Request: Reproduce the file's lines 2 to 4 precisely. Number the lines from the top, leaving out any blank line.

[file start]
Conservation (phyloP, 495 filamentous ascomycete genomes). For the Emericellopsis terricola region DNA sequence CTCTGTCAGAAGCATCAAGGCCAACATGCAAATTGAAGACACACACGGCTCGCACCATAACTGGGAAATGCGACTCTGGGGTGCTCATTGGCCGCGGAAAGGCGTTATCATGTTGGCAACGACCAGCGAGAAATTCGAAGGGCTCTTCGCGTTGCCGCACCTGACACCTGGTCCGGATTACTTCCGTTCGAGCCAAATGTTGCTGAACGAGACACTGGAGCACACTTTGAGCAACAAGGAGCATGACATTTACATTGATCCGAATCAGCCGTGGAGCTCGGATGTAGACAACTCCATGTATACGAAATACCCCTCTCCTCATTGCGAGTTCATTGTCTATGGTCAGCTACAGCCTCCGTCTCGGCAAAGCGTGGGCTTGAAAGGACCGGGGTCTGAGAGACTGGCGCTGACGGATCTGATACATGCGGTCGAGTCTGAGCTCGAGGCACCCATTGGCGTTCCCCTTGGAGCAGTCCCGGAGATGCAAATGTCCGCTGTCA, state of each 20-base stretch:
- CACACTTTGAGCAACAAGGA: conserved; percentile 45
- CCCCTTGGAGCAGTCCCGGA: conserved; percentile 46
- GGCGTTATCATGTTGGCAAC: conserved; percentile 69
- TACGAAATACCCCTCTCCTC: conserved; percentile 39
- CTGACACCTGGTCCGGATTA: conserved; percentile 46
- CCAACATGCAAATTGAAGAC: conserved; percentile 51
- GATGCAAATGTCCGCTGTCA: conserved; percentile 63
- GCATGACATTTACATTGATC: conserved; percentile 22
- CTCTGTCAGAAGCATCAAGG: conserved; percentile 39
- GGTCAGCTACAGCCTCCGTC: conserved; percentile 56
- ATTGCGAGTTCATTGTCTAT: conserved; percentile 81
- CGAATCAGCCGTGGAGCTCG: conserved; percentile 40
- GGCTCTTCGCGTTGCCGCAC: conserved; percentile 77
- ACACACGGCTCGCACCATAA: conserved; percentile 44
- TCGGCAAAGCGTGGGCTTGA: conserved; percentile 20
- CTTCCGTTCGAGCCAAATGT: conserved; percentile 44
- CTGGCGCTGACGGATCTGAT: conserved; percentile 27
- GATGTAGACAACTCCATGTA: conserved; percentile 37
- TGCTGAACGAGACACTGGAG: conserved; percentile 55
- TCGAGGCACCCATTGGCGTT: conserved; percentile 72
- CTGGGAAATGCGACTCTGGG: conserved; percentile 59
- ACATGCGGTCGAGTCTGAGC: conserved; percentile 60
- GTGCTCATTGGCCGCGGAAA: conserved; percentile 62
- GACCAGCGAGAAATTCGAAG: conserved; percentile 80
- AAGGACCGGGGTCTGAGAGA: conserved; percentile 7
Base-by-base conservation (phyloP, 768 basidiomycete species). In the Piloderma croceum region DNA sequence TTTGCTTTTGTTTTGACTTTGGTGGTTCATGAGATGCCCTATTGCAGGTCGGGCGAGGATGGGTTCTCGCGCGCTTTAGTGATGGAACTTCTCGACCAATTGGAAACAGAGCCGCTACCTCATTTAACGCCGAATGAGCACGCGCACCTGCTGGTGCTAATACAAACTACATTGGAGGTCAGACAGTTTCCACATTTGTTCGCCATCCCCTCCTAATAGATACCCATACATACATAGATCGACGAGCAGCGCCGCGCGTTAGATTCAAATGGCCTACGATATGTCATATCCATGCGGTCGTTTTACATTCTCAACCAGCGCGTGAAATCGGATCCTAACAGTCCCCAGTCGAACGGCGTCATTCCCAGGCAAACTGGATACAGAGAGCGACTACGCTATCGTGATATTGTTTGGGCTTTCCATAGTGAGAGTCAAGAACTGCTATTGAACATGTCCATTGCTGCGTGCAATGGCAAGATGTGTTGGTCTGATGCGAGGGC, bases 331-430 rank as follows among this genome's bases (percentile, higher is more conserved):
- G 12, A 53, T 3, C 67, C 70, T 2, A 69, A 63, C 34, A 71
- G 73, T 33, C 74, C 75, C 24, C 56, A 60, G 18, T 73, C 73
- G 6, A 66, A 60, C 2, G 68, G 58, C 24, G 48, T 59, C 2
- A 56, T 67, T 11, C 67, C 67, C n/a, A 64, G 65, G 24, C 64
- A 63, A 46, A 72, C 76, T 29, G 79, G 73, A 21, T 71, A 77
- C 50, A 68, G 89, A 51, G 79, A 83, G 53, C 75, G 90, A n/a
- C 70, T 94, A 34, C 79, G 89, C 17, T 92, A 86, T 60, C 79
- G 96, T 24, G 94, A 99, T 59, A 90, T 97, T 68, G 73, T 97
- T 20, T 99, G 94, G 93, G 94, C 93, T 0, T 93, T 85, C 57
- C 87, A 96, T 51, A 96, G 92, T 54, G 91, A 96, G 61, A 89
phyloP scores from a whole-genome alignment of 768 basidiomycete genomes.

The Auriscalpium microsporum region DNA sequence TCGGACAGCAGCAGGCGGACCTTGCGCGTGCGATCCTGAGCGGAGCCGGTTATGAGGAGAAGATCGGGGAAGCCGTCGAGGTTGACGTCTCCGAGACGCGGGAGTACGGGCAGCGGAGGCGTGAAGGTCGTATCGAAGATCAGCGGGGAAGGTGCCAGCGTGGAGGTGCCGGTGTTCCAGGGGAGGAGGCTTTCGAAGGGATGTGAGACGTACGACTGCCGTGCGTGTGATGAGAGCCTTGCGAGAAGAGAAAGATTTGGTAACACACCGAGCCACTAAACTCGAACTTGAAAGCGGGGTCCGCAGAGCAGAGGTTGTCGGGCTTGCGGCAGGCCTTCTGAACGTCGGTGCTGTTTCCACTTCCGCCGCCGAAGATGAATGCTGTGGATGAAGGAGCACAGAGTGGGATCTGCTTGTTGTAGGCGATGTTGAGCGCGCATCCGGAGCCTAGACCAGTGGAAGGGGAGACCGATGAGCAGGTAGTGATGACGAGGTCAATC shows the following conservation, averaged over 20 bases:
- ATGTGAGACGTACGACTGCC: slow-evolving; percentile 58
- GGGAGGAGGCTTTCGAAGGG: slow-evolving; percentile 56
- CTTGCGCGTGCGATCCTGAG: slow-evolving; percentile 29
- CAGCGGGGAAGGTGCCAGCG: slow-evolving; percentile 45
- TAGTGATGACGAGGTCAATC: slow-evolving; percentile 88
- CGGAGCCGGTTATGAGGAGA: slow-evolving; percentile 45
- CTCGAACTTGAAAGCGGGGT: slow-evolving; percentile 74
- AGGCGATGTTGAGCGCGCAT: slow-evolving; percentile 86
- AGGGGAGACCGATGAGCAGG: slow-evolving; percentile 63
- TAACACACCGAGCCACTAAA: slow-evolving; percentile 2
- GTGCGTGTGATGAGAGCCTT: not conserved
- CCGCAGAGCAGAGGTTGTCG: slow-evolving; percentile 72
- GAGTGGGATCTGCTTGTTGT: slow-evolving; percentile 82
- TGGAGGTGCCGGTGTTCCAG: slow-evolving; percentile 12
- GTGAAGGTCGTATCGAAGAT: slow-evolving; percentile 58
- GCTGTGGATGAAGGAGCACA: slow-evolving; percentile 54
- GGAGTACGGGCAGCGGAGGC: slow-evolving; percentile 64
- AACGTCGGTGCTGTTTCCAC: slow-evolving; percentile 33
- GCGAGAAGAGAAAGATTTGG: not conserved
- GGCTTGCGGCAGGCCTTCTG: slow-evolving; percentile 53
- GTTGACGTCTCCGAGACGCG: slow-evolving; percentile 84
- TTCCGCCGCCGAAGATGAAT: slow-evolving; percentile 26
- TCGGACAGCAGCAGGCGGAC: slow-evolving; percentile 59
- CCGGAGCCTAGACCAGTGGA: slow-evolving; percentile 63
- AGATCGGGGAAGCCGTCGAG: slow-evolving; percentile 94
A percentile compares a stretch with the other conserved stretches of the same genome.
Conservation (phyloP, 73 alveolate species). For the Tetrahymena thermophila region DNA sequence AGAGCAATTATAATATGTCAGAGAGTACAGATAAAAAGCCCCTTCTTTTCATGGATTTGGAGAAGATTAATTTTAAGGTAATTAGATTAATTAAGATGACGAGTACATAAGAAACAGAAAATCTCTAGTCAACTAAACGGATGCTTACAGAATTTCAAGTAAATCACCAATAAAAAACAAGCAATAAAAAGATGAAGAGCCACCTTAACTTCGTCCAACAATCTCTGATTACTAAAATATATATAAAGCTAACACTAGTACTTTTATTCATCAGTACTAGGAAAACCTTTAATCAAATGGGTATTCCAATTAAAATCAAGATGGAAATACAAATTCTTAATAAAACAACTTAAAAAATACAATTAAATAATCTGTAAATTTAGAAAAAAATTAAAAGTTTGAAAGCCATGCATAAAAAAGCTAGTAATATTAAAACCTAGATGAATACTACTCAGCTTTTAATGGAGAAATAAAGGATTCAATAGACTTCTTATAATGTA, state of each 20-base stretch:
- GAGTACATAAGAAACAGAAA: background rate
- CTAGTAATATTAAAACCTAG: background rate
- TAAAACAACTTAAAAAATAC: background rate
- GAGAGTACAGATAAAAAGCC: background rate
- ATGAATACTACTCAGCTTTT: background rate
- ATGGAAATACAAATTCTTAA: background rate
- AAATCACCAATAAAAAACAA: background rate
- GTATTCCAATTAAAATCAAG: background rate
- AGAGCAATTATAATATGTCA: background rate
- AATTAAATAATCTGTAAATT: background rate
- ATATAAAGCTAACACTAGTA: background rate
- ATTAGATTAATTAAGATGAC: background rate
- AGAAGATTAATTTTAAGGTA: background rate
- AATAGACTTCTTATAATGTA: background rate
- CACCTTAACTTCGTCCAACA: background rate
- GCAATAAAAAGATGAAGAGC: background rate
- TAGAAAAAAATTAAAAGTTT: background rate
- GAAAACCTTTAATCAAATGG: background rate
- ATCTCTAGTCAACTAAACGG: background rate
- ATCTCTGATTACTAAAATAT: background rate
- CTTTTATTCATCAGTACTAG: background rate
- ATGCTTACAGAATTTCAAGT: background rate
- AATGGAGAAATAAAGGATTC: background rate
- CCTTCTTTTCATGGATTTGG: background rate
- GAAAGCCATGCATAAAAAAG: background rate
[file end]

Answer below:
- CACACTTTGAGCAACAAGGA: conserved; percentile 45
- CCCCTTGGAGCAGTCCCGGA: conserved; percentile 46
- GGCGTTATCATGTTGGCAAC: conserved; percentile 69